preserving nature

This picture of Great Sand Dunes National Park & Preserve in Colorado is a perfect combination of stone, sand, snow and light. The Sangre de Cristo (“Blood of Christ”) Mountains were named by early explorers for the crimson light that often appears on them at sunrise or sunset. The red color is especially vivid when the mountains and dunes are covered with snow. Photo by Patrick Myers, National Park Service.

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Terrific waterfall, Chile

Is everyone wearing green today? Nature’s light show displays a fantastic emerald ripple above Denali National Park in Alaska, a great place to see the Northern Lights. Says photographer Carl Johnson, “Having great aurora borealis images to show for a night out in the cold cannot truly capture the thrill of just being out there and witnessing this amazing phenomenon.” Photo courtesy of Carl Johnson. #StPatricksDay

7 Underwater Facts for World Oceans Day

Today is World Oceans Day, a global day of ocean celebration and collaboration for a better future. A healthy world ocean is critical to our survival. Together, let’s honor, help protect, and conserve the world’s oceans!

1. While the Earth’s oceans are known as five separate entities, there is really only one ocean.

2. The ocean contains upwards of 99% of the world’s biosphere, that is, the spaces and places where life exists.

Both above GIFs are from the TED-Ed Lesson How big is the ocean? - Scott Gass

Animation by 20 steps

3. Jellyfish are soft because they are 95% water and are mostly made of a translucent gel-like substance called mesoglea. With such delicate bodies, jellyfish rely on thousands of venom-containing stinging cells called cnidocytes for protection and prey capture.

From the TED-Ed Lesson How does a jellyfish sting? - Neosha S Kashef

Animation by Cinematic

4. Plastics & litter that make their way into our oceans are swiftly carried by currents, ultimately winding up in huge circulating ocean systems called gyres. The earth has five gyres that act as gathering points, but the largest of all is known as the ‘Great Pacific Garbage Patch’ and has grown so immense that the oceanic garbage patch can shift from around the size of Texas, to something the size of the United States. 

From the TED-Ed Lesson The nurdles’ quest for ocean domination - Kim Preshoff

Animation by Reflective Films

5. The 200 or so species of octopuses are mollusks belonging to the order Cephalopoda, Greek for ‘head-feet’. Those heads contain impressively large brains, with a brain to body ratio similar to that of other intelligent animals, and a complex nervous system with about as many neurons as that of a dog.

From the TED-Ed Lesson Why the octopus brain is so extraordinary - Cláudio L. Guerra

Animation by Cinematic

6. Some lucky animals are naturally endowed with bioluminescence, or the ability to create light. The firefly, the anglerfish, and a few more surprising creatures use this ability in many ways, including survival, hunting, and mating.

From the TED-Ed Lesson The brilliance of bioluminescence - Leslie Kenna

Animation by Cinematic

7. Sea turtles ultimately grow from the size of a dinner plate to that of a dinner table. In the case of the leatherback sea turtle, this can take up to a decade. Happy World Turtle Day!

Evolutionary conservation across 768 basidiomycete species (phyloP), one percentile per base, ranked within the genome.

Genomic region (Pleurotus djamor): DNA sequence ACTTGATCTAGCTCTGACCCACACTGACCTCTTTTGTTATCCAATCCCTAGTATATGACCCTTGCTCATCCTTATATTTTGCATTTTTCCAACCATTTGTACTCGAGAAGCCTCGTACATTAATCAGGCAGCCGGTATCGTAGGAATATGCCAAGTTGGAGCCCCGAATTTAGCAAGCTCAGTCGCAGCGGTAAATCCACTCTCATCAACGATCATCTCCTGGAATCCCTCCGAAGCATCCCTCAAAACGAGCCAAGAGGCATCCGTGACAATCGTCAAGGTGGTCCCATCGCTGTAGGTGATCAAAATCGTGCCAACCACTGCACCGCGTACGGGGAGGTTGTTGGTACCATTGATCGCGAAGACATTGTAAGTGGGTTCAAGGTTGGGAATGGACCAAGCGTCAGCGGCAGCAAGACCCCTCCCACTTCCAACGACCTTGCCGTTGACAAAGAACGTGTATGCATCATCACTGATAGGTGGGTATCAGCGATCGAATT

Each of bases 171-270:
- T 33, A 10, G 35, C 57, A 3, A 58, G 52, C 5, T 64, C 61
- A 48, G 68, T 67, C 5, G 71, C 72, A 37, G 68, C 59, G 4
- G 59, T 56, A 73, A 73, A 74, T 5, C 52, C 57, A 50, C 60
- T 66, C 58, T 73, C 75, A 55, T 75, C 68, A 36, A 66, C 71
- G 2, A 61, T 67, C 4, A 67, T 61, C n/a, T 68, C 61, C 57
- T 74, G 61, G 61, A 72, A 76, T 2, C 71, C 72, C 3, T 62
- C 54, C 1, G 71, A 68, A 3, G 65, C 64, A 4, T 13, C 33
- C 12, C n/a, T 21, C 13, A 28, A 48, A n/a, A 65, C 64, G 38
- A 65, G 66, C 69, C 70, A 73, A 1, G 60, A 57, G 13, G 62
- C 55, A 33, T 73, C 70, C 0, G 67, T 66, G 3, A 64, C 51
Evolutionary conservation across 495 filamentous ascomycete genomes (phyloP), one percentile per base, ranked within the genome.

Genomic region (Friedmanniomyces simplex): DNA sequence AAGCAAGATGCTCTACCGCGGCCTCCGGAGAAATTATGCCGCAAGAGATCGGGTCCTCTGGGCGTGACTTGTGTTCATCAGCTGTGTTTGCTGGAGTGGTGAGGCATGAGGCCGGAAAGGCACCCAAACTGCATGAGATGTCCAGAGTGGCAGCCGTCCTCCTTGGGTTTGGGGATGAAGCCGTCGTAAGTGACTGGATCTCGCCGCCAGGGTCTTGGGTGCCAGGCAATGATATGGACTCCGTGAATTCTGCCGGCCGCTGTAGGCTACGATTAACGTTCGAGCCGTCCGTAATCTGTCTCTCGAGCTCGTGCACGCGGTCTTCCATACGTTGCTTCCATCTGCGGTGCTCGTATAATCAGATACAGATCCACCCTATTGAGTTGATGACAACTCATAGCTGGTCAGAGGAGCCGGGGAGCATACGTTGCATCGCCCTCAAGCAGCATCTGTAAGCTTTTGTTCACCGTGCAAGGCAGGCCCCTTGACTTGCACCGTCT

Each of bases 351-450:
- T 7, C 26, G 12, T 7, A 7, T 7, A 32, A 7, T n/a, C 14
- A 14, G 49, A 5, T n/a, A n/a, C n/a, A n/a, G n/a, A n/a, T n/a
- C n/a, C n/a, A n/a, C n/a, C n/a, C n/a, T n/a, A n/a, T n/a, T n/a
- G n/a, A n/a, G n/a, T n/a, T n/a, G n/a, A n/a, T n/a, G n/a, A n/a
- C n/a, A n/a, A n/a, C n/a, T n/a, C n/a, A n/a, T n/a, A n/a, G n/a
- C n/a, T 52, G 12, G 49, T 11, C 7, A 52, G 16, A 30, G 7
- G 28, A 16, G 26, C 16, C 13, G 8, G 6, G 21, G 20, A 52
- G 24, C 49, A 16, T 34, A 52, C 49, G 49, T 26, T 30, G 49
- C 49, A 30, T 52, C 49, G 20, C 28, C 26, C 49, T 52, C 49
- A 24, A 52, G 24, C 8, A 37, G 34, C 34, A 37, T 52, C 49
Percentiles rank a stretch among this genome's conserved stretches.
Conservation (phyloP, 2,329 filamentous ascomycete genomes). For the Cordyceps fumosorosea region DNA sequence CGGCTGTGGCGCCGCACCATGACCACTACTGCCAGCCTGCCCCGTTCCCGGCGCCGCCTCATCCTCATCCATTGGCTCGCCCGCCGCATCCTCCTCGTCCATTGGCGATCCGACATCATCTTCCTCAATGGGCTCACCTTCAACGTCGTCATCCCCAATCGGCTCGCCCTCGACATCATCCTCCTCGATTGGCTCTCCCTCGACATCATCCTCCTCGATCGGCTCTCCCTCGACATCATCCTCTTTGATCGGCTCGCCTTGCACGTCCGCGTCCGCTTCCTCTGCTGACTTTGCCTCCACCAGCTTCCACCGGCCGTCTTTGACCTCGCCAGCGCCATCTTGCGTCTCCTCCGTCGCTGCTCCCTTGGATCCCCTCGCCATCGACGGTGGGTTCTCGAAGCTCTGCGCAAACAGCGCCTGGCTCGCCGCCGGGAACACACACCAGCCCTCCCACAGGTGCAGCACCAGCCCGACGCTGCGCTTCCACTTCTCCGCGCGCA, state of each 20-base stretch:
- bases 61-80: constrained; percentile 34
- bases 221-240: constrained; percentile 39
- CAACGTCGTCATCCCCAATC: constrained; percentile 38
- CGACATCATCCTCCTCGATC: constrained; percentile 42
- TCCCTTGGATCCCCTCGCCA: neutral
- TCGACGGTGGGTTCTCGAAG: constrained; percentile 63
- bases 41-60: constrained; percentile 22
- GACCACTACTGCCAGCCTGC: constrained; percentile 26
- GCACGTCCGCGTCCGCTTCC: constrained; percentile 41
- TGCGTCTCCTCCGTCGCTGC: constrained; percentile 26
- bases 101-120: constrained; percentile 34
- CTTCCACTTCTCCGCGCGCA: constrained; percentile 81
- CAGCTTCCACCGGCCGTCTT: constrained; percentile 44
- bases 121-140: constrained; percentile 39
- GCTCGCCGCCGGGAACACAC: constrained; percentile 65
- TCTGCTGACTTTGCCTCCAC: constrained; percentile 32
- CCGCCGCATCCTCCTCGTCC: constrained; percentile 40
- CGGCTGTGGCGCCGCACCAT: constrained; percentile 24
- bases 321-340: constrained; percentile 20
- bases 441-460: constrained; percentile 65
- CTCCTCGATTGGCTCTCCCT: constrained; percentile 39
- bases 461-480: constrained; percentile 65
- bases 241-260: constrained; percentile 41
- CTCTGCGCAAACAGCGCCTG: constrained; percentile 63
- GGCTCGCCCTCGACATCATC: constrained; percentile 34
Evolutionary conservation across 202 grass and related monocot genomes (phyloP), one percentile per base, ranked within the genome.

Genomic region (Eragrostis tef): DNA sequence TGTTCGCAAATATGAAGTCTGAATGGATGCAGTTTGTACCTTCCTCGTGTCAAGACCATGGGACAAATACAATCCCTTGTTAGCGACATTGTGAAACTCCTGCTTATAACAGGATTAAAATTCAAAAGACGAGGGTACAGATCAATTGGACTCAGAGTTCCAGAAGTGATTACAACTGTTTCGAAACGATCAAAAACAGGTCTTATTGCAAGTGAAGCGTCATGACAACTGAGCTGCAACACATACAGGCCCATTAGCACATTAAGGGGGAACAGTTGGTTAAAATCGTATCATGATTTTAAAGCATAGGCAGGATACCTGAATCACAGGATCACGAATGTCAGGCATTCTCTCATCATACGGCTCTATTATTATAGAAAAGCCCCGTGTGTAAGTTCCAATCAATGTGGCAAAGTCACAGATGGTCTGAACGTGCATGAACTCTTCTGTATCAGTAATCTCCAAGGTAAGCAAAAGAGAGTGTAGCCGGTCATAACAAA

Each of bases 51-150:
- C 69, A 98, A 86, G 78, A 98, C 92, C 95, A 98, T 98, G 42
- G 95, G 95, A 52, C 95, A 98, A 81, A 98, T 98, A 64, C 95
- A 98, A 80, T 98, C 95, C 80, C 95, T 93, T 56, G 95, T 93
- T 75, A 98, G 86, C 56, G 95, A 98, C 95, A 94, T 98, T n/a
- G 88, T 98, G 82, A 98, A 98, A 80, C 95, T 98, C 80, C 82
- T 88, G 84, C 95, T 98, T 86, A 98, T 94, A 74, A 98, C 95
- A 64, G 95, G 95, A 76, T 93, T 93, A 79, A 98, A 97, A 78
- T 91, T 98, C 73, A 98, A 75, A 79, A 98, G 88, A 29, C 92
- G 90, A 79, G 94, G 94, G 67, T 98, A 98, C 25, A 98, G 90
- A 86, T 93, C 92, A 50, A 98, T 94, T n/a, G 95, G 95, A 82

From the TED-Ed Lesson The survival of the sea turtle - Scott Gass

Animation by Cinematic Sweden

The sloping dunes and curving shadows at Great Sand Dunes National Park and Preserve in Colorado make this special park a photographer’s dream. Ranger Patrick Myers has been capturing amazing scenes here for years. With golden sunrises, epic blue skies and every color sunsets, taking pictures never gets old. Photo by Patrick Myers, National Park Service.

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Located just a few short miles from the hustle and bustle of Atlanta, Georgia, lies a nature preserve called Constitution Lakes Park. Inside this nature preserve is several ponds surrounded by wetlands. Meandering through the lakes are little trails for visitors to walk down. One such trail is the aptly named “Doll’s Head Trail,” which is the work of a local carpenter, Joel Slanton. Joel strongly encourages visitors to the preserve to bring along their own doll heads and trinkets to add to the unique trail. However, everything added to the trail must be found in the nature preserve thus cleaning up the preserve and recycling!

From the bottom of the deepest glacial fjord to the summit of its highest peak, Glacier Bay National Park encompasses some of our continent’s most amazing scenery and wildness. If we need a place to intrigue and inspire us, this is it. Alaska’s Glacier Bay is a living laboratory, a designated wilderness, a biosphere reserve and a world heritage site. It’s a marine park, where great adventure awaits by boating into inlets, coves and close to its dynamic, namesake glacier. It’s also a land park, with its snow-capped mountains, spectacular glaciers and vast forests. Photo by National Park Service.

The beauty of nature is a joy we can all share. Every sunrise is a chance to reflect on how we are all connected to the world we live in. For tens of thousands of years, humans have changed, and have been changed by these lands and waters. At Big Cypress National Preserve in Florida, first came the Calusa, followed by European explorers of the 1500s, then the Miccosukee, Seminole and other settlers to the area. The rugged terrain challenged many early travelers as they established the watery wilderness of the swamp as their home. Photo by National Park Service.